I don’t do a whole lot of traveling, and maybe I should, because I just got back from a great trip with our eldest child. Here’s the experience boiled down to a couple of quick thoughts:
Keep open to new ideas
For her last spring break of college, our daughter suggested that the two of us take a trip to Sedona, Arizona. I didn’t know much about the destination but we got started researching and it turns out that it’s a phenomenal place. If you can imagine the nicest person you know, and then imagine that person is a place, that’s Sedona.
Keep up the best you can
My girl is 22. She’s a fit little mountain goat when it comes to climbing around on trails. Me, not so much. But I jumped in on those hikes and was rewarded by beautiful scenery and very fine company.
I did not, however, even try to keep up with a 22-year-old when it came to prickly pear margaritas. I did the driving.
Keep an eye on the weather
We went to the Grand Canyon. It was cold. Like, slushy roads and snowballs cold. Boy, I know those tourists at the canyon were surprised because we sure were, too. And by the way, this challenged my expectations of what “Arizona weather” was all about. I was grateful for the hat I’d popped into my bag at the last minute.
Serendipity is everywhere
As I was flying through Charlotte, NC, on the way out to the Phoenix SkyPort, our son happened to be flying through on his way home to Roanoke. We caught up for just a minute right there at the airport. (Okay, I stalked him a little.) But to have a day where one runs into both of one’s kids in airports thousands of miles apart? Magic.
Even the bad stuff isn’t all that bad
On the flight home, my journey took me through Philadelphia instead of Charlotte (one does not simply fly directly to Roanoke). The plan was to fly out and land in Roanoke in time for dinner with the husband and that younger college kid mentioned above.
But then the flight crew was late.
And the weather went south.
We sat on the tarmac for 2-1/2 hours before the plane rolled back to the gate and the flight was cancelled. By the time we got off the plane and were wiggled into flights for the next morning — none of which were heading to Roanoke (one does not simply fly directly to Roanoke) — it was after midnight. I don’t know Philly. I didn’t know where to go for hotel with a shuttle that would get me back to the airport by 6:30 for my early flight to Charlottesville, VA. So I elected to stay overnight at the airport.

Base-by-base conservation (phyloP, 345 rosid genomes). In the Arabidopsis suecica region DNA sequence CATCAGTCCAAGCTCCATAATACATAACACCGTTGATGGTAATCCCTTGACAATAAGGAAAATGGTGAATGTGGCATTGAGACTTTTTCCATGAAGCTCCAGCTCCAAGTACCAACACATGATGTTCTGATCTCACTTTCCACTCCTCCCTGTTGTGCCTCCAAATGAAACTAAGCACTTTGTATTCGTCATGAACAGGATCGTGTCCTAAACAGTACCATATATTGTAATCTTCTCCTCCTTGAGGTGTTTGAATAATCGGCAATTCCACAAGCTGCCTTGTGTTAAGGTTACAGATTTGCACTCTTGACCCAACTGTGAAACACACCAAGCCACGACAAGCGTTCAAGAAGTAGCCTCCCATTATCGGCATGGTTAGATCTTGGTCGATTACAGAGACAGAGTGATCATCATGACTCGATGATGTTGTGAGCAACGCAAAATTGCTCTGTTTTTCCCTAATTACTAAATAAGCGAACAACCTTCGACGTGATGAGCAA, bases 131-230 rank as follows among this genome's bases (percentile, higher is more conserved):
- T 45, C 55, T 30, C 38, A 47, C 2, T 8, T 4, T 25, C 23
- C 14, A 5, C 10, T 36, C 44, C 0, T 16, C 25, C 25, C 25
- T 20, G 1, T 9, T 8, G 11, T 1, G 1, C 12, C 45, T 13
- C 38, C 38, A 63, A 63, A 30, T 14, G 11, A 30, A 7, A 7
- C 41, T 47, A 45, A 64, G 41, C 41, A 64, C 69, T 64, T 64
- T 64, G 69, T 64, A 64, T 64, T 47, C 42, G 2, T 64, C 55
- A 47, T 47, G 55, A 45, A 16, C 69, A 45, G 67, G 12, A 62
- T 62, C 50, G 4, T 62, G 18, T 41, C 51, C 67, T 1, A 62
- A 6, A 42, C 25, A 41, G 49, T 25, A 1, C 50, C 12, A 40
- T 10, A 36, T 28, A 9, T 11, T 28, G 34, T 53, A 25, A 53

I don’t recommend it if you can help it. But I did learn that the security screening opened up at 4:30 am (and the lines are much shorter!), which allows a bit of a nap at the gate before the breakfast spots start opening. Au Bon Pain never tasted so good.
The flight to Charlottesville’s (posh) airport was blissfully short and I was met by a husband who drove the extra hour to come pick me up. And even though they aren’t made of red rock, our mountains never looked so welcoming.
While I was away, the flowers had started blooming and I’m pretty sure there are some baby cows out there in the fields. It’s nice to come home to something that looks spring-y and new.
I need to talk to a farmer. Because I have questions.
I went out for a lovely walk on Sunday morning and happened to snap a picture of this peaceful field because it looked so frosty and picturesque.
But then, when Jim and I drove by just a couple of hours later, the view had gotten even more interesting.
This happens ALL THE TIME. I know that people move herds around, but I simply can’t understand how they move ALL THOSE COWS around from pasture to pasture. I have seen cows move. They’re neither fast nor organized, and in fact the only time I’ve seen a cow move quickly is when someone wanted to organize him back into a pasture from which he’d escaped.
Me: “Jim, HOW DO THEY DO IT?”
Jim: “I don’t know, Anne. I just don’t know.”
I really need a go-to person with bovine knowledge because this is, I think, one of the great questions.